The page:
A team of scientists are developing a new type of customized 3D printed insole that can benefit diabetes patients suffering from foot ulcers. The insoles, developed at Staffordshire University in the UK, integrate optimized cushioning stiffness to improve foot health.
Foot ulcers are an unfortunate but common symptom of poorly controlled diabetes. The painful sores are the result of skin tissue breaking down on the surface of the foot. If infected or untreated foot ulcers can even lead to amputations. Fortunately, there are steps that can be taken to minimize the risk of foot ulcers for diabetes patients, including good foot care.
The Staffordshire University team believes that special 3D printed insoles it is developing could be instrumental in improving the foot health of diabetes patients. The team’s study, recently published in the journal Gait and Posture, is the first quantitative evidence in support of optimized cushioning for diabetic footwear as part of standard clinical practice. That is, by offering patient’s tailored cushioning stiffness in footwear, foot pressure that can lead to ulcers can be minimized.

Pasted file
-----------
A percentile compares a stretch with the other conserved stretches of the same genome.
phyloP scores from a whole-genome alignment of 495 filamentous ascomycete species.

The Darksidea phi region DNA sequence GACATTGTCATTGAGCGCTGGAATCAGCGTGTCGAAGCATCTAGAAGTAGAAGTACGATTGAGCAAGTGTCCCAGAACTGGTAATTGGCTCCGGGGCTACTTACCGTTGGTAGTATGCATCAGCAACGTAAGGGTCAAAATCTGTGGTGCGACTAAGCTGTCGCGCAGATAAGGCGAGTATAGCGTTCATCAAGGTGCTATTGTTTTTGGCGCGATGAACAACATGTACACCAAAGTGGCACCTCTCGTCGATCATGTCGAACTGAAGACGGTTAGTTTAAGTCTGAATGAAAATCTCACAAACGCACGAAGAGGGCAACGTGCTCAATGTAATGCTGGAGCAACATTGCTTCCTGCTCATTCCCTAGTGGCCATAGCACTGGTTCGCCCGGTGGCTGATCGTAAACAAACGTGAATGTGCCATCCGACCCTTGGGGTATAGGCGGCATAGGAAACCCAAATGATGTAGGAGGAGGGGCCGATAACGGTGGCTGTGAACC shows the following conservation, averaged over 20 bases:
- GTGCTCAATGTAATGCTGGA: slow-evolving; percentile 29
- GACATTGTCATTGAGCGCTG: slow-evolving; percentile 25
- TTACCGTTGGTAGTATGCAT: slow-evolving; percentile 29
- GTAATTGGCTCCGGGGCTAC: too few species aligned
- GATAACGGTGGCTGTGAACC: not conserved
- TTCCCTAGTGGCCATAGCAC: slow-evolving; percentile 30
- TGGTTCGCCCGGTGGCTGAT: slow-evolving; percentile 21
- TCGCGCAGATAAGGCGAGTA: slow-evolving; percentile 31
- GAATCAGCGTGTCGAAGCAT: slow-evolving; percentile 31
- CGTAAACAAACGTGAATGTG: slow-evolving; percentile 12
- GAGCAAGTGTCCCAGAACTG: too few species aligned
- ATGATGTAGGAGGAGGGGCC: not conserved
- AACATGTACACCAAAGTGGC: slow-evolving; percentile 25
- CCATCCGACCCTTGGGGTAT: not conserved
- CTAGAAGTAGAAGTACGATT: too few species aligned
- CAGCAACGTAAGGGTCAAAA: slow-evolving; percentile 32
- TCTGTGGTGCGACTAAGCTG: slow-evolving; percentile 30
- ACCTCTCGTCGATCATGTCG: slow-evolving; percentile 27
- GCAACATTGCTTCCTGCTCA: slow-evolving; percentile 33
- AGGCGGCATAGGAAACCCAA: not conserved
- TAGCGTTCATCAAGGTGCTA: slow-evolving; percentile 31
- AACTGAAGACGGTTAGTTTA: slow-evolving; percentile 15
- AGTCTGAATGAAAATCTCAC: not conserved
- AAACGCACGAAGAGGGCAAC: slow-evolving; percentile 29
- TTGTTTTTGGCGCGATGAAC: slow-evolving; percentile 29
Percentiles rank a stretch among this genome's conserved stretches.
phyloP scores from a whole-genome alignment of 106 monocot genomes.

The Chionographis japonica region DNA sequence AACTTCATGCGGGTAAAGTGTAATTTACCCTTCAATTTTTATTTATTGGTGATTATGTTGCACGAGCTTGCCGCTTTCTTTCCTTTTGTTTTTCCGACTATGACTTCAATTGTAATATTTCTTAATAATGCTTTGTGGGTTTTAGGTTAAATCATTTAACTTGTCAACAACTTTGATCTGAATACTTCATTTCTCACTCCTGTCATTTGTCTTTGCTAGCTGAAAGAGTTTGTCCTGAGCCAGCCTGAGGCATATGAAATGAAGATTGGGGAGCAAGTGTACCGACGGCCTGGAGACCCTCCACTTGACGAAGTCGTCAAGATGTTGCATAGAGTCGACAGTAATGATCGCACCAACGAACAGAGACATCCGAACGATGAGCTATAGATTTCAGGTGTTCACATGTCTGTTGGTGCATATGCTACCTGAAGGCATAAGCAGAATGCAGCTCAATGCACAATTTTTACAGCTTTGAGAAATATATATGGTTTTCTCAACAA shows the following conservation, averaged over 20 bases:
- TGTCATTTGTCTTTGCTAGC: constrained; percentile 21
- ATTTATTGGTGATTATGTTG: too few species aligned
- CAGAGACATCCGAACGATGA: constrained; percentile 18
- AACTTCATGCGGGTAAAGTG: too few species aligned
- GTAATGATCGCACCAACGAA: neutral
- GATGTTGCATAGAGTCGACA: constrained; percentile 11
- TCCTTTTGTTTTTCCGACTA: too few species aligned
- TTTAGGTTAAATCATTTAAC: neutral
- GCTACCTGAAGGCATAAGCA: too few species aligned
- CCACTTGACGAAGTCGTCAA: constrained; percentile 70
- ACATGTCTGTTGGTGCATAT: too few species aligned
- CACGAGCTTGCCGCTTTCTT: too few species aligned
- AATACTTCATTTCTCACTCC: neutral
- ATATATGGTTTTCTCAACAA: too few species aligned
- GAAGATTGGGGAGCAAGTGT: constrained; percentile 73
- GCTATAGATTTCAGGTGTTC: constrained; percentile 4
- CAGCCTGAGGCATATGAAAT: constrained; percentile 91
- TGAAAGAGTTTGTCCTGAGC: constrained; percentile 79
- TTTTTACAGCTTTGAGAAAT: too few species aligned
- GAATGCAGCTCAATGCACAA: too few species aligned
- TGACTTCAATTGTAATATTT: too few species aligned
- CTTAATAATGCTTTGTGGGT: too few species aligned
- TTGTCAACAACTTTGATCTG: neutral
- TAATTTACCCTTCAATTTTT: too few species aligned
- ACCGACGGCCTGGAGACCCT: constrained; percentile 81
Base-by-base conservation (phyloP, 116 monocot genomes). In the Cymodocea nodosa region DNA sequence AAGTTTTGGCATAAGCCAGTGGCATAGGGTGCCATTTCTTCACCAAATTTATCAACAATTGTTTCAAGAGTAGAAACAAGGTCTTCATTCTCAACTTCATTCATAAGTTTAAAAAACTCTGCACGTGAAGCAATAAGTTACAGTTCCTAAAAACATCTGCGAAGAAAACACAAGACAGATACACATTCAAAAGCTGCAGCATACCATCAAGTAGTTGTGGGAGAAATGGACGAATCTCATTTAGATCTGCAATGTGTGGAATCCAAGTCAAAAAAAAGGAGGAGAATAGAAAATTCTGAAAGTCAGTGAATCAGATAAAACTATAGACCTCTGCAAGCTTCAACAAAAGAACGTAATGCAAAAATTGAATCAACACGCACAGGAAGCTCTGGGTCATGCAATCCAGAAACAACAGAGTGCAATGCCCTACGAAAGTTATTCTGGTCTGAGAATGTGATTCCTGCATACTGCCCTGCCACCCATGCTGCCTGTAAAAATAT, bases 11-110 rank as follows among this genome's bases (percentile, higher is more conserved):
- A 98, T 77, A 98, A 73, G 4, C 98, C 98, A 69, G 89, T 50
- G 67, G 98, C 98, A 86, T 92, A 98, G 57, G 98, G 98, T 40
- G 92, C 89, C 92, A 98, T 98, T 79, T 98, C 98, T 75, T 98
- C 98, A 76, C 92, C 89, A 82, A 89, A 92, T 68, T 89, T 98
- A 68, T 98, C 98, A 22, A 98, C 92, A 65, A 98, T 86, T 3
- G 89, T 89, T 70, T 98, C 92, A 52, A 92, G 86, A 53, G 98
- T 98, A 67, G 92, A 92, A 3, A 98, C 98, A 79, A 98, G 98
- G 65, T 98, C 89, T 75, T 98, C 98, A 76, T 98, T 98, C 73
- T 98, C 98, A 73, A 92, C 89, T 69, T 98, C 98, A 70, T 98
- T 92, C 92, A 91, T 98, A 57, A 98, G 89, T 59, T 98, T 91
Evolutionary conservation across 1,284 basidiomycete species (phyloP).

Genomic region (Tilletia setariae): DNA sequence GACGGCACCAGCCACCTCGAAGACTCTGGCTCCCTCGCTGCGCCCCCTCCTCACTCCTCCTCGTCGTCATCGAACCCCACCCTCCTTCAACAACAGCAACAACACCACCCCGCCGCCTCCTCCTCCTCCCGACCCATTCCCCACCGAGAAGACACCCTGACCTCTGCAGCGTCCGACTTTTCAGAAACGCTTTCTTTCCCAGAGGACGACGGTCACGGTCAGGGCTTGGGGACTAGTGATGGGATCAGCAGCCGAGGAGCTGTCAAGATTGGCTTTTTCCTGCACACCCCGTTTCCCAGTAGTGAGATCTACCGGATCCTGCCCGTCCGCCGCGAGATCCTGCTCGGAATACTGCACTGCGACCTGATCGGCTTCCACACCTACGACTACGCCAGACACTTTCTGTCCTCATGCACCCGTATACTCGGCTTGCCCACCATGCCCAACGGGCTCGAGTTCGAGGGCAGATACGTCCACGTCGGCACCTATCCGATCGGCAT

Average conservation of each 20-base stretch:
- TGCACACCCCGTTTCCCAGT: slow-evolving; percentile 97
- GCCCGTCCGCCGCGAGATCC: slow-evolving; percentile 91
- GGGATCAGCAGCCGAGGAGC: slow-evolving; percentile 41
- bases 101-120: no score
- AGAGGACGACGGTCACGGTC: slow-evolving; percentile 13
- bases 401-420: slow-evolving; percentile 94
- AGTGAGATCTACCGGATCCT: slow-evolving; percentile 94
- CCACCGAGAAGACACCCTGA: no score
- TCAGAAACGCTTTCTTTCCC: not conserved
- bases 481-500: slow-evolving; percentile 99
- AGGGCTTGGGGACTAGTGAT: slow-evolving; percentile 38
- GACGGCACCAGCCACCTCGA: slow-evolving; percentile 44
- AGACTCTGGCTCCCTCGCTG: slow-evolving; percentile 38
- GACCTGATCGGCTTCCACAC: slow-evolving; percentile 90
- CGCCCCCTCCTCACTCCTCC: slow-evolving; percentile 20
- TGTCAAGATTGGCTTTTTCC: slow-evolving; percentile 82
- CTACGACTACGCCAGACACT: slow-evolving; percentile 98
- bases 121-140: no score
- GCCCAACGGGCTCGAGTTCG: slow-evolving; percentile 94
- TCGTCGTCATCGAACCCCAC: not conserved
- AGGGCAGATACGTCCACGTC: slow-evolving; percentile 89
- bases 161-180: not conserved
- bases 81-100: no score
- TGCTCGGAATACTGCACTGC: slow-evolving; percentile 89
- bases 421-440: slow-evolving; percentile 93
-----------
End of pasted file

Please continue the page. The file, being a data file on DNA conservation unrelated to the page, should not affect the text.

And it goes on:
To support their work, the research team conducted a study on 15 patients with diabetic foot disease in Malta. The 15 participants were asked to walk in footwear equipped with made-to-measure 3D printed insoles. The insoles, made by the Centre for Biomechanics and Rehabilitation Technologies (CBRT) at the university, were tailored across the surface of the foot bed, with stiffnesses ranging from very soft to very stiff.
“The optimum stiffness is clearly related to the patient’s body mass index (BMI),” said Dr. Chatzistergos, Associate Professor at CBRT and the lead author of the study. “This study adds to our earlier findings and concludes that stiffer materials are needed for people with a higher BMI.”
After analyzing the results of this study, the research team is now developing a way to enable professionals to identify the optimal cushioning stiffness for a particular patient. Professor Nachi Chockalingam, Director of CBRT and co-inventor of the technology, said: “With numerous patients losing their limbs to diabetic foot disease, our research will help clinicians effectively manage this disease.”